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Mr. Tumelty represented Helena Hendricks, who was charged with first degree murder in Atlantic County Superior Court. The defendant faced a number of additional charges, including armed robbery, conspiracy and possession of a handgun for an unlawful purpose. At the conclusion of a jury trial that lasted three weeks, the defendant was found "not guilty" of all charges.

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People Convicted of Drug Offenses May Sue after NJ State Police Lab Tech Fired for Fabricating Evidence in Drug Cases

More than a dozen people convicted of drug crimes in New Jersey plan to sue for damages after authorities revealed that the lab technician who handled evidence in their cases may have been negligent.

Kamalkant Shah, a technician for the New Jersey State Police, worked at a laboratory in Little Falls, NJ. In late 2015, he was found by law enforcement officials to have “dry labbed” a substance identified as pot in a marijuana possession case. Dry labbing means that he pretended to test the substance and then reported it as marijuana. A co-worker at the Little Falls lab said that they saw Shah writing down test results even though the substance was not actually tested.

In the aftermath of Shah’s deception, nearly 8,000 criminal cases that he worked on – many of which resulted in convictions or guilty pleas – have been questioned. The assignment judge for Passaic County went so far as to suggest that anyone who is currently behind bars as a result of tests conducted by Shah should immediately be released. Until more tests are done, said the assignment judge, “you’ve got to let them out.”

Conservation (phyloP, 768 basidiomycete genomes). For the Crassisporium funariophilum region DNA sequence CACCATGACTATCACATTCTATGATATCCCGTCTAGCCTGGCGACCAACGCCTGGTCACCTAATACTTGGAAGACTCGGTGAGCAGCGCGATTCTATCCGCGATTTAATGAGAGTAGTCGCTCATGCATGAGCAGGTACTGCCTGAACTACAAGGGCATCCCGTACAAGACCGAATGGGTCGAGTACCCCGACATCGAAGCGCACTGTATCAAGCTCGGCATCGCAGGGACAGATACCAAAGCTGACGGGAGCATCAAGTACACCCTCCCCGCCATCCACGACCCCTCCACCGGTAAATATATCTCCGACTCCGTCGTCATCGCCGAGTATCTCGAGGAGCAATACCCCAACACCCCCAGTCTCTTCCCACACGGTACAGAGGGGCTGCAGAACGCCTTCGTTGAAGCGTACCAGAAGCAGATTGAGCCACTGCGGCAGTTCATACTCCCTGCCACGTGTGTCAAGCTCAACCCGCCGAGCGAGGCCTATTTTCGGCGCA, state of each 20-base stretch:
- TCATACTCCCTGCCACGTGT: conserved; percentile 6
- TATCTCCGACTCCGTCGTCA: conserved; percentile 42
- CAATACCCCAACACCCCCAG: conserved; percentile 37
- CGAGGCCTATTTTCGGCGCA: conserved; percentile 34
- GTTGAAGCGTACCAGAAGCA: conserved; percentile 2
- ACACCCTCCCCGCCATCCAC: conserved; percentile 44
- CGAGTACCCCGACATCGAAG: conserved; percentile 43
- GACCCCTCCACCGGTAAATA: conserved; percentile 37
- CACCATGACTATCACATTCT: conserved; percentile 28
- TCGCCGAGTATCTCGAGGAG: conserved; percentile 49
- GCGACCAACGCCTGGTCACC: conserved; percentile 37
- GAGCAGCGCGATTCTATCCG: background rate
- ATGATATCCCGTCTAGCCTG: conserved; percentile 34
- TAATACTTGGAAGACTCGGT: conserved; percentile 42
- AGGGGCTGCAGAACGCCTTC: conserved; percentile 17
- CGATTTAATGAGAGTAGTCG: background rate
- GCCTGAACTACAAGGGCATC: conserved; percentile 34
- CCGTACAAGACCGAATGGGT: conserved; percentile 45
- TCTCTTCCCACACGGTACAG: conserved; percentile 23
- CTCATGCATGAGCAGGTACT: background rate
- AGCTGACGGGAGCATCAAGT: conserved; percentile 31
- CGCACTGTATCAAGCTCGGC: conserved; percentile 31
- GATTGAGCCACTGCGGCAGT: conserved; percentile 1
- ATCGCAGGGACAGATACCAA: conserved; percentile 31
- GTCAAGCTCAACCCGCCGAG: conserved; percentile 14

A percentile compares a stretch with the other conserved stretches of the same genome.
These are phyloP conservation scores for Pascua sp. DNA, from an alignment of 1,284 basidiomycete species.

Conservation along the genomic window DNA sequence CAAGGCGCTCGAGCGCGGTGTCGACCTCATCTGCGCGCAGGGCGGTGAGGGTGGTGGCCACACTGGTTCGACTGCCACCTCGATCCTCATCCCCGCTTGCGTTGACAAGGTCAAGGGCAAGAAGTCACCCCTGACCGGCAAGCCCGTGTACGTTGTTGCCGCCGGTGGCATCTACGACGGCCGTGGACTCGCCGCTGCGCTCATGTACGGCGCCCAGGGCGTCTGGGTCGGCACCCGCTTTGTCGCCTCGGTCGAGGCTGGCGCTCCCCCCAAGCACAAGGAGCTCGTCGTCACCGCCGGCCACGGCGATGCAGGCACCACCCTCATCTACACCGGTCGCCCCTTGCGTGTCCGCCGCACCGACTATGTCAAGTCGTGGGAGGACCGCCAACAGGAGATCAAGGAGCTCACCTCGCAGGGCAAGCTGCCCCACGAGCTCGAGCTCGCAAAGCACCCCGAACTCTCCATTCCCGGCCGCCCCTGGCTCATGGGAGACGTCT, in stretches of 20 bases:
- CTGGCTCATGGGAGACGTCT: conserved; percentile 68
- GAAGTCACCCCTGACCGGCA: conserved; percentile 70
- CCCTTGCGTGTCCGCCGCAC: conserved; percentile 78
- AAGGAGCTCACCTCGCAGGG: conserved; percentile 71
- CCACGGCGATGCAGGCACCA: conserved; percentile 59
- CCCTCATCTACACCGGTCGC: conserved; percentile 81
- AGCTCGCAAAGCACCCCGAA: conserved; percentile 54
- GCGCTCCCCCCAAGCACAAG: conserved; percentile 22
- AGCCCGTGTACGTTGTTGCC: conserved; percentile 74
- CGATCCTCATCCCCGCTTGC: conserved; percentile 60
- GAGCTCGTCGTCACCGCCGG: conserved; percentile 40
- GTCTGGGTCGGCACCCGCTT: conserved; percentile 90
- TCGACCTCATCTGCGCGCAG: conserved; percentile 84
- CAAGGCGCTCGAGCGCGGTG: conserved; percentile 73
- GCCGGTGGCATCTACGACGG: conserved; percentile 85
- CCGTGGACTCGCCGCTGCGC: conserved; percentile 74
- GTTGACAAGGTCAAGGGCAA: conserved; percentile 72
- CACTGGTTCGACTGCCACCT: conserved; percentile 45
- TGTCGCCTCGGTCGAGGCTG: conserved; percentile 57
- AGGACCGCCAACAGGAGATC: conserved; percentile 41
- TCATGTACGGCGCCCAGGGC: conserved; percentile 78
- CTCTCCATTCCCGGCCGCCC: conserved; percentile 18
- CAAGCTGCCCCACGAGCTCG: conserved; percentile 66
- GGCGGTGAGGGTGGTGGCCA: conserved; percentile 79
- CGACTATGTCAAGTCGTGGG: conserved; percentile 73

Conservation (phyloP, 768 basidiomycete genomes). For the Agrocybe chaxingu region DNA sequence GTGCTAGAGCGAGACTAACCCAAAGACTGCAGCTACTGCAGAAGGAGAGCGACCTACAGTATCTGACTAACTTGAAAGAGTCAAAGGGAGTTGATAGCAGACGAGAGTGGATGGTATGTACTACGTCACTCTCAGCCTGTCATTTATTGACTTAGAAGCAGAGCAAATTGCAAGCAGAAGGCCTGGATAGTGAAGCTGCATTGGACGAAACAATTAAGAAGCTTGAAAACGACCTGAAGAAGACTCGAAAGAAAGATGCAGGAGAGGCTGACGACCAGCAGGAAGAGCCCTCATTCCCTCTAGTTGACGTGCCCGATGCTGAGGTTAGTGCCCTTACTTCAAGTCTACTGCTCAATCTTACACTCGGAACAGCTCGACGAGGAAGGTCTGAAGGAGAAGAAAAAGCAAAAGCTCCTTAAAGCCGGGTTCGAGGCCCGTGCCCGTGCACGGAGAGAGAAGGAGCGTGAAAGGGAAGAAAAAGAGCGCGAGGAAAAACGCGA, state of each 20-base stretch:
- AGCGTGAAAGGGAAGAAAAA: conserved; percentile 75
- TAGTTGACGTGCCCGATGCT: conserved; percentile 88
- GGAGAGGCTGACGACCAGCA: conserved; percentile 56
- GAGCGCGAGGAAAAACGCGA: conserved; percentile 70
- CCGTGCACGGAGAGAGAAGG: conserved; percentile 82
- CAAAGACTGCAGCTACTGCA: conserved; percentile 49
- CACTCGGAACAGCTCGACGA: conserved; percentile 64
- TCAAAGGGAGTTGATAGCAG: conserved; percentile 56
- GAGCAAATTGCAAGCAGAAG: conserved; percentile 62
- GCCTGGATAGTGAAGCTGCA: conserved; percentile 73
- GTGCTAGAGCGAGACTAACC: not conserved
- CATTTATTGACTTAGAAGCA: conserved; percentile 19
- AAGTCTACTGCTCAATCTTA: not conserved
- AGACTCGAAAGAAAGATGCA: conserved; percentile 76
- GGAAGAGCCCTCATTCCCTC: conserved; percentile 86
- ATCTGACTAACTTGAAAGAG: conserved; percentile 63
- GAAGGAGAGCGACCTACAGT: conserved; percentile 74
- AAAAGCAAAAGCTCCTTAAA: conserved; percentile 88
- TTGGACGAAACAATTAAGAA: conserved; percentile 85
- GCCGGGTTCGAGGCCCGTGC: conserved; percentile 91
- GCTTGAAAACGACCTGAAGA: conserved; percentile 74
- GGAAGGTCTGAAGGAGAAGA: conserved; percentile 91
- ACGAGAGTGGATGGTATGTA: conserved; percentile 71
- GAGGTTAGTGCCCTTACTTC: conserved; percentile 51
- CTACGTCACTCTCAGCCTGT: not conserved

In all likelihood, however, defendants who accepted plea deals early in the criminal justice process probably won’t be able to get their drug crime convictions overturned. On some level, this seems wrong – especially if the defendants were pressured into plea agreements because the evidence against them was considered particularly strong.

The exact drug crimes that the clients were convicted of have not been revealed at this time. In fact, the identities of the convicted individuals were not revealed yet either; the plaintiffs in the civil case were identified in the notice of tort claim only by their initials.

For additional information, view the article, “Lawyer Plans to Sue State Police over Lab Tech Who Faked Results.”


If you or a loved one has been charged with simple possession of marijuana, cocaine possession or any other drug offense in New Jersey, you should talk to a qualified criminal defense attorney. The experienced South Jersey criminal defense lawyers at the Law Offices of John W. Tumelty will help you fight your drug crime charges and avoid the most severe penalties. Contact us today to schedule a free consultation about your case.

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